A driving instructor has filed a civil suit in Clark County District Court in Nevada with the aim of closing down the SpeedVegas track, following a fatal accident. Francisco Durban, who has been a driving instructor at SpeedVegas since March 2016, is seeking a court order to close the track down, which he claims is “inherently, excessively and unnecessarily dangerous in design and operation.” The lawsuit names SpeedVegas LLC, World Class Driving and Scott Gragson (the owner/operator) as defendants.
On February 12th, 2017, driving instructor Gil Ben-Kely and Craig Sherwood, a tourist from Ontario, Canada, were killed when the 2015 Lamborghini Aventador that was being driven by Sherwood failed to navigate an S-shaped chicane and slammed into a concrete barrier with enough force to explode into a fireball. SpeedVegas voluntarily closed down the drive program, which allows individuals with minimal training to go play in an exotic car on the closed track with an instructor in the car. The accident was identified as an “industrial accident” and the track re-opened on February 27th, 2016.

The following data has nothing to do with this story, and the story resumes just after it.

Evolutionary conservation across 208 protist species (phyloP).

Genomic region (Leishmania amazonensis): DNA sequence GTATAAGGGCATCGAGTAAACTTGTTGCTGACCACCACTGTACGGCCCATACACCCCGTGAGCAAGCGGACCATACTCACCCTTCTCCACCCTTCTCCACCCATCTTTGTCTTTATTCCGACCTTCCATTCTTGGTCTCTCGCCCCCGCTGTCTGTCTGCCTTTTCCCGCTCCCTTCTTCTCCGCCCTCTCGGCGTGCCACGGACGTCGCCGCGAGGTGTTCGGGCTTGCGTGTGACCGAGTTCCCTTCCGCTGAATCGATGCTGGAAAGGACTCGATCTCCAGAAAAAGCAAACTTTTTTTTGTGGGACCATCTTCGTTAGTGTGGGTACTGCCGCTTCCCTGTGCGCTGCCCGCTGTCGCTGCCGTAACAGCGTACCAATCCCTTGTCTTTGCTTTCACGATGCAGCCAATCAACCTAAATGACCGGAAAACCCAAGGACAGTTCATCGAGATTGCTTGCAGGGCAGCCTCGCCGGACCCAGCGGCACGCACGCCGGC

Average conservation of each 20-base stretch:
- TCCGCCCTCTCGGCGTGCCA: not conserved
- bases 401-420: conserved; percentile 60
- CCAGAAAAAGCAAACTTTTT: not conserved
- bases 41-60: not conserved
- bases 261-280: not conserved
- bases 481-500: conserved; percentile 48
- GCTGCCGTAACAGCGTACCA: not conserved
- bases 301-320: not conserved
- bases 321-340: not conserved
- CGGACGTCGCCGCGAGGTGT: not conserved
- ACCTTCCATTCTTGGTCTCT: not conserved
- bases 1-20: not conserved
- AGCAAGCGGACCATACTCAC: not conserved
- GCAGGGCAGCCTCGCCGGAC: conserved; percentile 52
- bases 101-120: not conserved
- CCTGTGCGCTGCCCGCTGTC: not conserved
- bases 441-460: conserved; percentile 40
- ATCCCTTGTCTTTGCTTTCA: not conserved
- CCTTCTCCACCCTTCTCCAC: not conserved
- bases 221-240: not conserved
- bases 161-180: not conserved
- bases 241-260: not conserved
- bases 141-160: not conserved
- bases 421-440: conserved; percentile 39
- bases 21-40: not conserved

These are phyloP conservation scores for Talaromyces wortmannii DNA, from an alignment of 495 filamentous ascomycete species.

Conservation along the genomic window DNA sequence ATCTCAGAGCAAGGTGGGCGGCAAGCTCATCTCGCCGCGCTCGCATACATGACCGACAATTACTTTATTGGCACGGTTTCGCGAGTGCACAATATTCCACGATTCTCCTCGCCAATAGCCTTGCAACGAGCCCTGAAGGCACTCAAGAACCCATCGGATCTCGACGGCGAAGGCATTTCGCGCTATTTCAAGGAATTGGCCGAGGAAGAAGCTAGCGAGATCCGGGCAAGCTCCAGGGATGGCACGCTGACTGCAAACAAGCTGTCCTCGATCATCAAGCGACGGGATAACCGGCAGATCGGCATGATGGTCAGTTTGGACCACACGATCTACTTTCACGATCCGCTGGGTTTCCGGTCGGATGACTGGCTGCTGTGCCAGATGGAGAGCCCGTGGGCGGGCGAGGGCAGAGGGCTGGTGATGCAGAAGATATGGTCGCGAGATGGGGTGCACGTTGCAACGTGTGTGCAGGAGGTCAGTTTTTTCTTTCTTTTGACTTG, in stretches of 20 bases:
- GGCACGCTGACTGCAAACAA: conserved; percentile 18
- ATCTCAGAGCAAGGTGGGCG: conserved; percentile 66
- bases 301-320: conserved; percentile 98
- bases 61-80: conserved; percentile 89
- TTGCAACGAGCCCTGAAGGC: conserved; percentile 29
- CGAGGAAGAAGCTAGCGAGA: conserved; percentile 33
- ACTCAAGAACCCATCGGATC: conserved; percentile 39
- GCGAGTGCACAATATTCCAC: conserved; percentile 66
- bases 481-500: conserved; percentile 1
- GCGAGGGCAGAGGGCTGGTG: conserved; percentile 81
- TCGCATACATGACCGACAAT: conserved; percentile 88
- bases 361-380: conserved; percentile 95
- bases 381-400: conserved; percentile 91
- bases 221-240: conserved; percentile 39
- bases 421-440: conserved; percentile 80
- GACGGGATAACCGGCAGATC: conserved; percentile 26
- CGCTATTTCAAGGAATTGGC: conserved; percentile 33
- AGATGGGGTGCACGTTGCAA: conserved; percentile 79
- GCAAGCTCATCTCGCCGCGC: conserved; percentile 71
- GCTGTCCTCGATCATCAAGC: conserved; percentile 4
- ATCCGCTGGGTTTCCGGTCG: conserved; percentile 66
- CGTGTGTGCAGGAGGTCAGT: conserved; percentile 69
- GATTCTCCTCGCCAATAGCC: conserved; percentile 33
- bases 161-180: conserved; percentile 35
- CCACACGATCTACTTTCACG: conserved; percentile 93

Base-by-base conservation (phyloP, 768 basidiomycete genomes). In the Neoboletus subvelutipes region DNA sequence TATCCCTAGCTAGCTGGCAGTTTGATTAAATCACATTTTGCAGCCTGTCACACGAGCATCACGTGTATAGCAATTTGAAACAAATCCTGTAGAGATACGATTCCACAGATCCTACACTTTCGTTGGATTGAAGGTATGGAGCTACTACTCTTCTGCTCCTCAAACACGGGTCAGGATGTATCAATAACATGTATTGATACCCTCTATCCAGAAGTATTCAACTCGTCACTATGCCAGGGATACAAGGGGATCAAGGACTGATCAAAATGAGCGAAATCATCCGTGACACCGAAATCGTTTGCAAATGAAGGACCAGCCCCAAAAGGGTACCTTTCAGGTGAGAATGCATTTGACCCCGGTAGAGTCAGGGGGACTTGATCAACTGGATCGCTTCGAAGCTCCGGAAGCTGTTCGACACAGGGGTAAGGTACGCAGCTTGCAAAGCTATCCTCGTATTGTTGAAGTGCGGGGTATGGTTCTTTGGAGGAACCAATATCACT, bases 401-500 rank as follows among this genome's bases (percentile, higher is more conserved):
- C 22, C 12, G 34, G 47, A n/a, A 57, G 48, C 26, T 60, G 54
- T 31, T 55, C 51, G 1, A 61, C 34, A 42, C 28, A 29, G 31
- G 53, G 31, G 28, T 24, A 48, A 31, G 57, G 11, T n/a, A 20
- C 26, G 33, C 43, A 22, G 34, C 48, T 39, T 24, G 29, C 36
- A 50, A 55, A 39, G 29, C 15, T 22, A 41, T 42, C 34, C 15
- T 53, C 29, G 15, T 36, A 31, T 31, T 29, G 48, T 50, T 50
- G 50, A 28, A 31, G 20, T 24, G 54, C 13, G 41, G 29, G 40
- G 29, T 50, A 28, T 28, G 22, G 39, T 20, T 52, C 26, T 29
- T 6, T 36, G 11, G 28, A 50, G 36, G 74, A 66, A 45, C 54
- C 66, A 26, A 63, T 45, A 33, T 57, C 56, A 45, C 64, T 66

Durbin alleges that the track is unsafe by design, that the Aventador was not suitable for commercial racetrack use, that there are maintenance issues within the organization’s fleet of cars, and that the “Driving Coach Responsibilities Acknowledgement Form” that SpeedVegas had instructors sign post-crash effectively showed that the owners/operators of the driving experience had no real concern for the safety of instructors or customers. One paragraph from the form reads, “I acknowledge my job has an inherent risk invoved and every precaution has been taken to ensure my safety as well as the safety of our guests”, and it’s the sticking point for Durbin, who refuses to sign the agreement.
Why does Durbin gone to these measures? After asking to move a concrete wall away from the track and to install a safety barrier similar to Formula One-TECPRO barriers, the suggestions were dismissed and he hasn’t worked since. And that’s on top of the psychiatric evaluation and the on-track road test that drivers were required to perform in addition to signing the agreement. And that doesn’t even bring in the issues surrounding the cars themselves: questionable modifications, including brake components that would occasionally fall off of the car, were prevalent. Durbin was operating a Ferrari 458 Italia when a brake pad fell off and narrowly avoided crashing, and that was just one incident. Additionally, the Aventador that was crashed was a roadster with no rollcage installed.
Naturally, the track has gone on the defensive, denying the allegations in the suit, and vowing to defend themselves in court.
(Courtesy: Las Vegas Review-Journal)